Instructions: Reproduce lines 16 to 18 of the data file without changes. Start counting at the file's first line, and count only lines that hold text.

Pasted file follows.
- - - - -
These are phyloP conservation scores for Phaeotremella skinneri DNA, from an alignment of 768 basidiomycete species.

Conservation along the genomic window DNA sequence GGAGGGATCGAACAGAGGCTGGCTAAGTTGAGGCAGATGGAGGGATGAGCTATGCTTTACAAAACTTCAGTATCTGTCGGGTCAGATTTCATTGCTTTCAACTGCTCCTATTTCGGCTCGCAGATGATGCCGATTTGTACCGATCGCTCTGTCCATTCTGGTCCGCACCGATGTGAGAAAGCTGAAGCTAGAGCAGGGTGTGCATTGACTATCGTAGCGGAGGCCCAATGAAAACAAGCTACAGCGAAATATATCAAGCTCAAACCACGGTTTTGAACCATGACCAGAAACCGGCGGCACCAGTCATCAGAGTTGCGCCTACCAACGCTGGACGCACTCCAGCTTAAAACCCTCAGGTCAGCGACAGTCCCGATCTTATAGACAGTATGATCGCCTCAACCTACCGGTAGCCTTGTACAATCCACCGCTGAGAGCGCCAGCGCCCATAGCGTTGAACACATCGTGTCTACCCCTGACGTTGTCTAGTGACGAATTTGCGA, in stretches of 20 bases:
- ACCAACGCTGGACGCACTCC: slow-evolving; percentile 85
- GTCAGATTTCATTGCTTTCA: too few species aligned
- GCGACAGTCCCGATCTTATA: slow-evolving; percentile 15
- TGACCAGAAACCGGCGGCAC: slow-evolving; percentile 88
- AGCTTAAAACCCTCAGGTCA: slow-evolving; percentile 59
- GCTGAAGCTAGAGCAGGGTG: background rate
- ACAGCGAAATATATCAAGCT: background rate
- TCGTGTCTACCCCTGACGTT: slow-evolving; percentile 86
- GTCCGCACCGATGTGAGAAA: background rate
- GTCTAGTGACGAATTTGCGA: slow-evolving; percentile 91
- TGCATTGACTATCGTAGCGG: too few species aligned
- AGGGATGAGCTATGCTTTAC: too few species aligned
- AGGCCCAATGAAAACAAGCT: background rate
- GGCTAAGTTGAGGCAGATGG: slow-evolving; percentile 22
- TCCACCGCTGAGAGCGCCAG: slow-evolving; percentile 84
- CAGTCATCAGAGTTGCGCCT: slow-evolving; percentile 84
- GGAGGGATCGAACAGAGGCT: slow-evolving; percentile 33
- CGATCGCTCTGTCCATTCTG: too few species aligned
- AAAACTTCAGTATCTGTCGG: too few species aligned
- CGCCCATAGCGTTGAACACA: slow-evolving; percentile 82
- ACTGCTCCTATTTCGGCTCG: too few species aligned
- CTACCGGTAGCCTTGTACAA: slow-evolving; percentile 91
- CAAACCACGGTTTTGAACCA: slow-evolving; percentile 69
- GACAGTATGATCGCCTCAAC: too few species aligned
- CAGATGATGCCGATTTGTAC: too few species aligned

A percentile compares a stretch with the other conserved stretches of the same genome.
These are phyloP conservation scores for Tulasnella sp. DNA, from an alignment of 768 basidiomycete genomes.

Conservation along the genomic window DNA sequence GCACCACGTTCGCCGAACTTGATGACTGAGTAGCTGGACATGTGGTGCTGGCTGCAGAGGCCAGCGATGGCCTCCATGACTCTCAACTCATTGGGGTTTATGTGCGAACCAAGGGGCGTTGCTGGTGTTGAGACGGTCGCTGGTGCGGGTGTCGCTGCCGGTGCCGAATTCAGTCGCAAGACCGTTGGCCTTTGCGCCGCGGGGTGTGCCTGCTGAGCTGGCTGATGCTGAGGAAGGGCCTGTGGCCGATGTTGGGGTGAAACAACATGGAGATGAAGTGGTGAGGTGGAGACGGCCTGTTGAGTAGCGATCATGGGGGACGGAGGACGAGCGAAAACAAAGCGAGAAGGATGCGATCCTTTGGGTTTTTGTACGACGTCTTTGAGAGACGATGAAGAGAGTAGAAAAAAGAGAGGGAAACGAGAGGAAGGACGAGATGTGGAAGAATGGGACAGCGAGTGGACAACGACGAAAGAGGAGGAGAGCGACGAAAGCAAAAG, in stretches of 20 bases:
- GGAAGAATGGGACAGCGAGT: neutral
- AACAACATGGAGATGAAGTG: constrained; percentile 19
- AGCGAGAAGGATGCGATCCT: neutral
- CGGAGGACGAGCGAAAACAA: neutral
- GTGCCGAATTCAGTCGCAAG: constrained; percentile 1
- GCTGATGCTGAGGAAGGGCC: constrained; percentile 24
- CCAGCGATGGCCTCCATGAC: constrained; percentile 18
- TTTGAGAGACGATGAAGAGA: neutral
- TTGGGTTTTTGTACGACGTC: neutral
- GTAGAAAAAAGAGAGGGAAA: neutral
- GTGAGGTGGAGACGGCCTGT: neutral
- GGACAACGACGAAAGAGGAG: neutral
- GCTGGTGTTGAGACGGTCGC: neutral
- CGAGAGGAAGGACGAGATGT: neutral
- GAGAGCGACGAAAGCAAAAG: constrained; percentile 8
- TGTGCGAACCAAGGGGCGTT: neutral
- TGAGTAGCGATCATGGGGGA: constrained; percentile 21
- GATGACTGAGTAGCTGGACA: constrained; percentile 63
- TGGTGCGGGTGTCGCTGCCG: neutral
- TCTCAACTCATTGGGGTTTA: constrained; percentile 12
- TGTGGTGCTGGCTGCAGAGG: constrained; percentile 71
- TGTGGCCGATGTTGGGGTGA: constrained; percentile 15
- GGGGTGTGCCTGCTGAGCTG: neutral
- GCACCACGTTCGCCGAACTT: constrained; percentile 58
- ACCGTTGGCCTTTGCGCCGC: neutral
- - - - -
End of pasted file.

- GGCTAAGTTGAGGCAGATGG: slow-evolving; percentile 22
- TCCACCGCTGAGAGCGCCAG: slow-evolving; percentile 84
- CAGTCATCAGAGTTGCGCCT: slow-evolving; percentile 84